Read The Tyrant's Daughter Online
Authors: J.C. Carleson
THIS IS A BORZOI BOOK PUBLISHED BY ALFRED A. KNOPF
This is a work of fiction. Names, characters, places, and incidents either are the product of the author’s imagination or are used fictitiously. Any resemblance to actual persons, living or dead, events, or locales is entirely coincidental.
Text copyright © 2014 by J. C. Carleson
Jacket photograph copyright © 2014 by Ilona Wellman/Trevillion Images
“Truth in Fiction” essay copyright © 2014 by Dr. Cheryl Benard
All rights reserved. Published in the United States by Alfred A. Knopf, an imprint of Random House Children’s Books, a division of Random House LLC, a Penguin Random House Company, New York.
Knopf, Borzoi Books, and the colophon are registered trademarks of Random House LLC.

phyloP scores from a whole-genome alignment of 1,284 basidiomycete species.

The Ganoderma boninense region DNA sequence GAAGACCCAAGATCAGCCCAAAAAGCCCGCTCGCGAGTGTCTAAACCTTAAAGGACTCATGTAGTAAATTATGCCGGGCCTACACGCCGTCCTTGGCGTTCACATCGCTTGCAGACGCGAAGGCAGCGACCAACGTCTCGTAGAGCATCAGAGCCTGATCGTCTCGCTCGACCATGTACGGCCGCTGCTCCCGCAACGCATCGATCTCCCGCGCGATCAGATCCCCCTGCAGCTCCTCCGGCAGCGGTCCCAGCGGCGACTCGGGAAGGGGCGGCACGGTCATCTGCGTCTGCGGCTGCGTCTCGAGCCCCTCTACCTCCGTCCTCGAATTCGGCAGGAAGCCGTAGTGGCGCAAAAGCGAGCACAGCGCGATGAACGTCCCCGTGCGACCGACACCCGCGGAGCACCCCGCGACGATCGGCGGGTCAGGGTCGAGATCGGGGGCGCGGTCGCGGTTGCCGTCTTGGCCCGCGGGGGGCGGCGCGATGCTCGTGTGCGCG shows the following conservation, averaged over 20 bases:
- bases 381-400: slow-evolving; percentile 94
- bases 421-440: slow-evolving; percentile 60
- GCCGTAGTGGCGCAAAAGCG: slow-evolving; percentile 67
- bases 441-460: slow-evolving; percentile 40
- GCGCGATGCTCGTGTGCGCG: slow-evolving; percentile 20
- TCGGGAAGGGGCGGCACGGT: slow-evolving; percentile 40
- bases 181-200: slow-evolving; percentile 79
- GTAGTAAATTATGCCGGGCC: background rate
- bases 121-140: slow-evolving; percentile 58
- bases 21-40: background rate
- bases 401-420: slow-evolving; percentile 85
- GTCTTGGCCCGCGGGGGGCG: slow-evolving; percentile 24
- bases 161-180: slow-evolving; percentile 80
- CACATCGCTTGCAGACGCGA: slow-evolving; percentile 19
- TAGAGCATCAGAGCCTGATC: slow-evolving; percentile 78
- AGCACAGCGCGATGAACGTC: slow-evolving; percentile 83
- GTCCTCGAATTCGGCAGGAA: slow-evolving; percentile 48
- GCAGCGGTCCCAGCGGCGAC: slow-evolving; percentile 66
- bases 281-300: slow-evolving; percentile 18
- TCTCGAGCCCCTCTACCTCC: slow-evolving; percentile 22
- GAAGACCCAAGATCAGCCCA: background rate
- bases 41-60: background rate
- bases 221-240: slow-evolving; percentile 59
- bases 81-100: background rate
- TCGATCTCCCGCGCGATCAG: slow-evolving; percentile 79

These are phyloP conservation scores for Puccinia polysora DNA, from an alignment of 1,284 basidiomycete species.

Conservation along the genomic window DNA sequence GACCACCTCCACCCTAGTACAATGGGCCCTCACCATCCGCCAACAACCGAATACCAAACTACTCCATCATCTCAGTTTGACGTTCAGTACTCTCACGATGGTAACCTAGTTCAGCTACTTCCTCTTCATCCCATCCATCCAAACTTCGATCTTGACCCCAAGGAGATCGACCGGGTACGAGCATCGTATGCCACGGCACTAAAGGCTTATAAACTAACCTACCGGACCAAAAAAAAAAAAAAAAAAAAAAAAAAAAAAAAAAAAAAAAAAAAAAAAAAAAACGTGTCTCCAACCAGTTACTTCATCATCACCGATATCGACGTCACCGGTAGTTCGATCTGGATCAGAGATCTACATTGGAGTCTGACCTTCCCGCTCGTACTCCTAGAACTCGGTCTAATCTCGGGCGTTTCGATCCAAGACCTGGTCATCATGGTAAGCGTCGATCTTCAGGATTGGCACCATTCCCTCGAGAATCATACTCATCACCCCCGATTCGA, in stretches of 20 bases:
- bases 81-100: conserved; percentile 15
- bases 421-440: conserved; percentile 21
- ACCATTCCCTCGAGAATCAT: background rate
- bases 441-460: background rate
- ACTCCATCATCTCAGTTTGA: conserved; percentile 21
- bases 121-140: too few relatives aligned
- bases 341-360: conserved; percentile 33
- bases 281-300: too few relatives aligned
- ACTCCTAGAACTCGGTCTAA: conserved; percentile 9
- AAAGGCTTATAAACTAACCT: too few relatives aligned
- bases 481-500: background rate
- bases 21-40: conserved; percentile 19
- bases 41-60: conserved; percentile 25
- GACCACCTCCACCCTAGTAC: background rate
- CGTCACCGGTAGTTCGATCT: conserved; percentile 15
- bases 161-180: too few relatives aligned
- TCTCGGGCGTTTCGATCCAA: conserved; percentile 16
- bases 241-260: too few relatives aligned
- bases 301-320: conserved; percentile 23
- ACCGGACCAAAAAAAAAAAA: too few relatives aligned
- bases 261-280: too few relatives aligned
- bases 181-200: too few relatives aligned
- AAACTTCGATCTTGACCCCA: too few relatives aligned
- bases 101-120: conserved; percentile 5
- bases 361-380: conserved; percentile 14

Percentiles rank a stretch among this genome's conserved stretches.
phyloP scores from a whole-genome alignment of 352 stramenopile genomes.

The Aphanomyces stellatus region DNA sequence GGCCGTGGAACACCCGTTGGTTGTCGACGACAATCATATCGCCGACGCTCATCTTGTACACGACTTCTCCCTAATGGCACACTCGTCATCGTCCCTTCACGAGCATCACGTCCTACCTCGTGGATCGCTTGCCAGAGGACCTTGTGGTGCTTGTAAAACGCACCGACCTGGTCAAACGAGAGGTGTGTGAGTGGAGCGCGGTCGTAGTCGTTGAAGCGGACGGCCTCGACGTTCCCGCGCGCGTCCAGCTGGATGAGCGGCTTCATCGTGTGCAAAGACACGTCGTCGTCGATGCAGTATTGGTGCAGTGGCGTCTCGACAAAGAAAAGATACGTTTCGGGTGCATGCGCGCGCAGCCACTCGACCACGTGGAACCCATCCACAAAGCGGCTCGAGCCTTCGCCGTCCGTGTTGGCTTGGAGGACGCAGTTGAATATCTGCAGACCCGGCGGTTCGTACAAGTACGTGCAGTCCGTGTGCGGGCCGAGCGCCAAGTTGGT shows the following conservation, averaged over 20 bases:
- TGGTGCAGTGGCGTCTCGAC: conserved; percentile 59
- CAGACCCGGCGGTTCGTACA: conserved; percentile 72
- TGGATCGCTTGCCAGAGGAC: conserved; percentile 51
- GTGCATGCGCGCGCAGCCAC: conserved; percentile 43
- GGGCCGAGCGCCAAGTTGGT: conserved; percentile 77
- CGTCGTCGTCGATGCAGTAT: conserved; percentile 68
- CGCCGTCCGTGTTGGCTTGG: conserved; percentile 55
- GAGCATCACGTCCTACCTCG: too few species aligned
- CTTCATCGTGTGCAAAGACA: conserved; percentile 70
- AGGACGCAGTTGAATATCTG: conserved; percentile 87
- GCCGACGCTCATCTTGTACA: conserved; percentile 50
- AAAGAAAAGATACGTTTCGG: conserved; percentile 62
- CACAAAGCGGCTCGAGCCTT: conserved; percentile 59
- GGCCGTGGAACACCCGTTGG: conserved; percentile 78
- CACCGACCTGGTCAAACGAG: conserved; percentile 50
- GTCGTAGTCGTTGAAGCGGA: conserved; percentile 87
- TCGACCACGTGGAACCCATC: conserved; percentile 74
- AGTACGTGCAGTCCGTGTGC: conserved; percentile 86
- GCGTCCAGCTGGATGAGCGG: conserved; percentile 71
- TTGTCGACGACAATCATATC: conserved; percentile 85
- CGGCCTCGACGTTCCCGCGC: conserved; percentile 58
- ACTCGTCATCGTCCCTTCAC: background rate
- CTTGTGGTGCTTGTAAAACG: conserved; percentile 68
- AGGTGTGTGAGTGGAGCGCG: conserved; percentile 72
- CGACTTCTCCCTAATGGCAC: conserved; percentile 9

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Library of Congress Cataloging-in-Publication Data
Carleson, J. C.
The tyrant’s daughter / J.C. Carleson. — First edition.
Summary: Exiled to the United States after her father, a Middle Eastern dictator, is killed in a coup, fifteen-year-old Laila must cope with a completely new way of life, the truth of her father’s regime, and her mother and brother’s ways of adjusting. ISBN 978-0-449-80997-6 (trade) — ISBN 978-0-449-80998-3 (lib. bdg.) — ISBN 978-0-449-81000-2 (ebook) — ISBN 978-0-449-80999-0 (pbk.) [1. Exiles — Fiction. 2. Immigrants — Fiction. 3. Dictators—Fiction. 4. Middle East — Politics and government — Fiction. 5. High schools — Fiction. 6. Schools — Fiction.] I. Title.
PZ7.C21479Tyr 2014 [Fic]—dc23 2013014783